I really enjoyed this very spooky ghost story. It was a very quick read and interesting to the end.
Pretty creepy story, but the picture on the cover is creepier.
In the late 1970s and early 1980s, T. M. Wright earned praise from critics for a series of ghost novels about isolated houses in upstate New York. A Manhattan Ghost Story, first published in 1984, moved the action to New York City. And the tale is not about a single building, but about an all-pervasive layer of reality in which the shades of the living mark their days in a listless state, until finally they fall apart. A commercial photographer gets slowly pulled, while still living, over to the "other side"--a plight that leads to a profoundly unsettling and surreal chain of events. "And if you get stuck in that other city, that other Manhattan, you find yourself getting awfully desperate and mean-spirited, the way some people are affected by too much heat or the crying of small children."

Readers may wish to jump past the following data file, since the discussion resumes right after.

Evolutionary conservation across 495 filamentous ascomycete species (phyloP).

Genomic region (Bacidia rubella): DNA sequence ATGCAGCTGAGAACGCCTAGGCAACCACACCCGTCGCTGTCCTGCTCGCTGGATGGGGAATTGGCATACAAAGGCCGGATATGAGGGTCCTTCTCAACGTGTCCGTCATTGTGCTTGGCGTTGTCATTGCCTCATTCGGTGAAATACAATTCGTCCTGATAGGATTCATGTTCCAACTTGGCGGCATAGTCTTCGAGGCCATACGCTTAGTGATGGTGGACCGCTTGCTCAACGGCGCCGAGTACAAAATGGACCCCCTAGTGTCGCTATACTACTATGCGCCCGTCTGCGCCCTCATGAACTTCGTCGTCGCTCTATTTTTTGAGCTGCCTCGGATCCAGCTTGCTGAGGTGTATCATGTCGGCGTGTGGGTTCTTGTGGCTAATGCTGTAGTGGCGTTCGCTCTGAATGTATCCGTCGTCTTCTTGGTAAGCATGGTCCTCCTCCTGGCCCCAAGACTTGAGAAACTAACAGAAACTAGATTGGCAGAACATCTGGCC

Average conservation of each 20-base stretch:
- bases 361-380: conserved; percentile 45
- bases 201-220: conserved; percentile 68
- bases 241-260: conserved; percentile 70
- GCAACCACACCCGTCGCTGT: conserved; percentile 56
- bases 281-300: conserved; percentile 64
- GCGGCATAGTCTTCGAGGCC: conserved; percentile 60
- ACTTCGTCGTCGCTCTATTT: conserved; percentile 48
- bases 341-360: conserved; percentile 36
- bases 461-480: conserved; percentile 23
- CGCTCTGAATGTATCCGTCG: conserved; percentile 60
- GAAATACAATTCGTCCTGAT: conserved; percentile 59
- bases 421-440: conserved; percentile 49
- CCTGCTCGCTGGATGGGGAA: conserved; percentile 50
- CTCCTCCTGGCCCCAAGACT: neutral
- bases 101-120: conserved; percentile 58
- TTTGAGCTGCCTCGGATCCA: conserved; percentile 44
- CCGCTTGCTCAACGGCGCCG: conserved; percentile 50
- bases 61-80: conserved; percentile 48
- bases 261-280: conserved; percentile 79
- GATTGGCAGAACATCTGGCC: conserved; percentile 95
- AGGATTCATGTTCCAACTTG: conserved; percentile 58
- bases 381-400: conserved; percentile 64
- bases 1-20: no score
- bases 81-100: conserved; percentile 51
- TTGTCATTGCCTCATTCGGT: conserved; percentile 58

Wright's ghosts are evocatively described, with their awkward movements and stares of "quiet, studied indifference." But be forewarned that A Manhattan Ghost Story, while justly celebrated, has a couple of minor flaws: a weak love story and slipshod editing that didn't catch place names that change partway through.